NursesNOW Roundup April 2020
Looking to keep your finger on the pulse of the nursing industry? Check out this month’s special edition Q&A Nurse’s Roundup.
Nurses are working around the clock as they combat the coronavirus pandemic. Read below to hear from nurses on the front line answering some most frequently asked questions in response to this global problem.
If a person feels they need to see a doctor or go to and ER for a non COVID-19 reason, what should they do? What is the safest way for someone to seek medical attention during these times?
“The safest way to access recommendations from a healthcare professional right now during the COVID-19 outbreak would be to utilize teleheath appointments for face to face interactions. Most larger physician offices and even some smaller offices have started doing this during the pandemic to decrease the amount of visits and exposure risk. It’s like FaceTime or Skype but with an actual healthcare professional. Also, urgent cares are available to utilize instead of going to the emergency room for less emergent things. Obviously, if it is an emergency or life threatening or your breathing is compromised, then you should absolutely go to the emergency department. Please continue to social distance, stay home if you are not essential, and make sure to stay healthy!”
Alexandria Caruso, BSN, RN
People are being saturated with information and statistics whether it be from news outlets, social media, and or politicians. Where are the best places for people to receive reliable, up-to-date information?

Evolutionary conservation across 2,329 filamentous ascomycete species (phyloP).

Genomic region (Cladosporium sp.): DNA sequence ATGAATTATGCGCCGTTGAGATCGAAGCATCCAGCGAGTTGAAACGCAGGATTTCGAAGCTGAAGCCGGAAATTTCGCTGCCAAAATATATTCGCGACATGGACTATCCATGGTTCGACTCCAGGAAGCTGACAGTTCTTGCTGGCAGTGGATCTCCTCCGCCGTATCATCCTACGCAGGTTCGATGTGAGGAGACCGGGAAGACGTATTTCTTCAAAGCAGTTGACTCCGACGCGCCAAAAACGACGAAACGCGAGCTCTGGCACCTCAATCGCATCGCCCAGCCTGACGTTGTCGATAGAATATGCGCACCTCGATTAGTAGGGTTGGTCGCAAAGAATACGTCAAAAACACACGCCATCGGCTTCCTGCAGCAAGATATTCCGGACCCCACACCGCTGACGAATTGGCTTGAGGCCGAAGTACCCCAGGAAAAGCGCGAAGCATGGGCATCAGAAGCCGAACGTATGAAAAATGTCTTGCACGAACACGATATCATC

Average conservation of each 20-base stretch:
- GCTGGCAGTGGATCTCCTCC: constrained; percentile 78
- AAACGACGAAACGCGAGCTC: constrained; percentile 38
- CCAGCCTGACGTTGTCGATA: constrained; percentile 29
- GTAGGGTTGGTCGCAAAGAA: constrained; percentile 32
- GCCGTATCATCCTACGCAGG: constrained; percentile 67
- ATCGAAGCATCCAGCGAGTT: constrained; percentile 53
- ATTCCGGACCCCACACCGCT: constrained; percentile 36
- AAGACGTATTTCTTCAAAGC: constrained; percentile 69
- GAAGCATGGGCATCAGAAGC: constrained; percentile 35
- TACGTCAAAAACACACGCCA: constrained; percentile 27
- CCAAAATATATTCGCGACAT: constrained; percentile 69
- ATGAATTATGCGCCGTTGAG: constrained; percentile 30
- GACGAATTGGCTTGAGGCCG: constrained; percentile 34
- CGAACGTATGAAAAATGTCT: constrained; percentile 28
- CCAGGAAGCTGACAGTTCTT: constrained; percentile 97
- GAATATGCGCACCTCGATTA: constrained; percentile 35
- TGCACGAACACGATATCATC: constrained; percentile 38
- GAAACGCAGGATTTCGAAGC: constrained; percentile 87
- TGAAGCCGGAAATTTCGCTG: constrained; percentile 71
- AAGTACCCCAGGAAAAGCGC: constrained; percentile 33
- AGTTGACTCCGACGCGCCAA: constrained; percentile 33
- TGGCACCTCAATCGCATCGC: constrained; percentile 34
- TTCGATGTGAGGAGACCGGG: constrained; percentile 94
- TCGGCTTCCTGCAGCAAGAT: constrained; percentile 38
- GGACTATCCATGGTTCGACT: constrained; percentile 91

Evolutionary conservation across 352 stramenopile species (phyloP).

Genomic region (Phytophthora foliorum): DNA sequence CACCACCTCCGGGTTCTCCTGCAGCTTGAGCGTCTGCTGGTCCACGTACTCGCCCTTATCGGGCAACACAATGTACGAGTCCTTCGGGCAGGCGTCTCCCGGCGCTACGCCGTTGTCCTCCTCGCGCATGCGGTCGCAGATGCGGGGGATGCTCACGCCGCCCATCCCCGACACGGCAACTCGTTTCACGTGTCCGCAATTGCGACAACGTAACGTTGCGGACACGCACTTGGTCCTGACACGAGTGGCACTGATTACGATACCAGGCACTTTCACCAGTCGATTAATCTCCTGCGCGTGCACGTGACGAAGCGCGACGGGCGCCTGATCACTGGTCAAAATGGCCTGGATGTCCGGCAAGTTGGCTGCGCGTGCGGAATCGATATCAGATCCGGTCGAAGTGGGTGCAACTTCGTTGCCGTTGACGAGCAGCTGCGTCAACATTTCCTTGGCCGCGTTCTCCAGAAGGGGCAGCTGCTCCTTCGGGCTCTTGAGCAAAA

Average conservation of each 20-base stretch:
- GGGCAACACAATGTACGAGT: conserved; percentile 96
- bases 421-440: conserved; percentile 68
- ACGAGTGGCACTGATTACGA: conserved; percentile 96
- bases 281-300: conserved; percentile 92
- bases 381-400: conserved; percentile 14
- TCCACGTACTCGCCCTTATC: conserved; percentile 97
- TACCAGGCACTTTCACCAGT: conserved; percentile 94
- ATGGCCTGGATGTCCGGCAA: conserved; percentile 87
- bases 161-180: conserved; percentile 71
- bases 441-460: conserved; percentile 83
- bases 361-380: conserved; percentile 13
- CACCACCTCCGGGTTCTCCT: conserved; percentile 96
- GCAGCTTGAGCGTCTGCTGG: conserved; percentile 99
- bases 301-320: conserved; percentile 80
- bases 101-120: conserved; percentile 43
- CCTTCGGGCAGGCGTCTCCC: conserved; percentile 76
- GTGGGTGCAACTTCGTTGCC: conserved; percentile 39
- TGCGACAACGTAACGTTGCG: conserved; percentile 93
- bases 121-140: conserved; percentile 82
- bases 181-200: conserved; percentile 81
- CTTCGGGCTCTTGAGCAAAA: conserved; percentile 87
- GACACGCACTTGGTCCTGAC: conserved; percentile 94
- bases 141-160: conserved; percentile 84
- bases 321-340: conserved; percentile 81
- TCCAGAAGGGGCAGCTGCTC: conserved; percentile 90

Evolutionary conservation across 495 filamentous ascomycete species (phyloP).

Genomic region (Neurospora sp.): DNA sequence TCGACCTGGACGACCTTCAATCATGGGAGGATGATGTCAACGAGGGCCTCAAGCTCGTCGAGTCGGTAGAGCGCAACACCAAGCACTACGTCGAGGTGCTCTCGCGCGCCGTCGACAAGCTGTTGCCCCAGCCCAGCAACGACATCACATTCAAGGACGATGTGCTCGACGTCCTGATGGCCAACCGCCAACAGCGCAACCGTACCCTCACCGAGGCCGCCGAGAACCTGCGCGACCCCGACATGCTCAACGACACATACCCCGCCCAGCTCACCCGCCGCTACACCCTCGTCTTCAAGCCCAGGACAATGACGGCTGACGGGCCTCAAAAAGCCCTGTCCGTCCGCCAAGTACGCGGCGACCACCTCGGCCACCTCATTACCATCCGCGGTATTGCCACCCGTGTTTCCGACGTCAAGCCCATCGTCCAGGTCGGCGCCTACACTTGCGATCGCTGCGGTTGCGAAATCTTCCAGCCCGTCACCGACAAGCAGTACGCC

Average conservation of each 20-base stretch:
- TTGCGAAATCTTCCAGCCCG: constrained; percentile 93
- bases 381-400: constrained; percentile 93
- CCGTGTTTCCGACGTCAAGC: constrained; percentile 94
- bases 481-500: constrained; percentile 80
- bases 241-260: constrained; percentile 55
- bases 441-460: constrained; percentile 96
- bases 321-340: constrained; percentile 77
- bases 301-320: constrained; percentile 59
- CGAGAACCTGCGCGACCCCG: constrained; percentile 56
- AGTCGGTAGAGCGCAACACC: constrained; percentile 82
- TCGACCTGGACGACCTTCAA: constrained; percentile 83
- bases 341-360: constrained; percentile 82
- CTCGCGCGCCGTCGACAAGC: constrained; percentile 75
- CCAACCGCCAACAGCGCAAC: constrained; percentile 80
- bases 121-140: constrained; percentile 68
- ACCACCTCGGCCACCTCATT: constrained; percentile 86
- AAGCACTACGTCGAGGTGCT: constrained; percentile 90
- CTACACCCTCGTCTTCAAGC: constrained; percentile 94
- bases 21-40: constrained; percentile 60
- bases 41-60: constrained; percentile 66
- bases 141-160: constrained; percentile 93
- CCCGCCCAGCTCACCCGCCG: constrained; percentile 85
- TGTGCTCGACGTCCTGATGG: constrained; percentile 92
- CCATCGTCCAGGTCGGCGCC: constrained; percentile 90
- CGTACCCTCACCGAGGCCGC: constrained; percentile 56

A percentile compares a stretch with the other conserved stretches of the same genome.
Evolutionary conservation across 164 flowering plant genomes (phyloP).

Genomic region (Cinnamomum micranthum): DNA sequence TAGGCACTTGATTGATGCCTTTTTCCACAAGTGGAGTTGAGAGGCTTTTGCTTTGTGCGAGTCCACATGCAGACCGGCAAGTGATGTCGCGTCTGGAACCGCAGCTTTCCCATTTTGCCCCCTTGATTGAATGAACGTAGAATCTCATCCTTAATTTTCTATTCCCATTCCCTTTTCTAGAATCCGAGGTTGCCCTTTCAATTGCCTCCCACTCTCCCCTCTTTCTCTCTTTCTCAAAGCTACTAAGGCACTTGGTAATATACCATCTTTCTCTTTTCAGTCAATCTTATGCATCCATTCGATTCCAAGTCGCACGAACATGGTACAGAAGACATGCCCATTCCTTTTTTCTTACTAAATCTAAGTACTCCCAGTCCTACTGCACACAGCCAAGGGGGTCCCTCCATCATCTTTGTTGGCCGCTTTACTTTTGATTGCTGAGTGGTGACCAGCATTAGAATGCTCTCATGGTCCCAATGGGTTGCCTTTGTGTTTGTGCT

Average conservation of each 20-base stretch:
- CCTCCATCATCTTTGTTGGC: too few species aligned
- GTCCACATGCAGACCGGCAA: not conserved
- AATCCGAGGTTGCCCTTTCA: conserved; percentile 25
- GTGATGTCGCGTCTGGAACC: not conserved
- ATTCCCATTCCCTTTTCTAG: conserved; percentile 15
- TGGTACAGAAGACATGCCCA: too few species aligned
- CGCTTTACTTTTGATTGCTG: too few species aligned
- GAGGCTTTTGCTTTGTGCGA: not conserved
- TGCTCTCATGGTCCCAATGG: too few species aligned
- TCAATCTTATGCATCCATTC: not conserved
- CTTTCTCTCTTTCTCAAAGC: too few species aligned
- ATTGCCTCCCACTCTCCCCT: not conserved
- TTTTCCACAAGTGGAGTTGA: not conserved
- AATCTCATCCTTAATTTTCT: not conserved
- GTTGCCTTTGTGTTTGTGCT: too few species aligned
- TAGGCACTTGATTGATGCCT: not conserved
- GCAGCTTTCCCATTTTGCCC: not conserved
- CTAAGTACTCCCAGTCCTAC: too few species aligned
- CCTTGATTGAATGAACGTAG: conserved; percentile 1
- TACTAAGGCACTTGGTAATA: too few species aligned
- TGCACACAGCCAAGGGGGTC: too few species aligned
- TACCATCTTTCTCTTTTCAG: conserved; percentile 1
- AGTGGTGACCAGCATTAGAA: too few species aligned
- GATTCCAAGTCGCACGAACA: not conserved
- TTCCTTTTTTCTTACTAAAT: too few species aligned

“As a hospital RN, I receive daily updates at work with the most recent COVID precautions. These precautions change frequently due to our ever changing understanding of the virus. They are mostly utilized by staff in direct contact with COVID patients. To stay up to date on ways to protect yourself from COVID, I would recommend utilizing either the guidelines from the Centers for Disease Control and Prevention (CDC) or the World Health Organization (WHO.) Otherwise, continue to either watch the news or get your updates via social media as you typically would. Remember to check sources and don’t fall victim to sensationalist or clickbait articles. It’s easy to get glued to the TV or your phone while you’re stuck at home during the quarantine. In order to maintain your sanity and find some sense of normalcy, I think it’s just as important to turn the TV off and put the phone down in exchange for getting outside or picking up your favorite hobby again. Just make sure the updates you are choosing to receive are from credible sources such as government updates and credible news articles or journals.”
Peter Carmody-Burns BSN, RN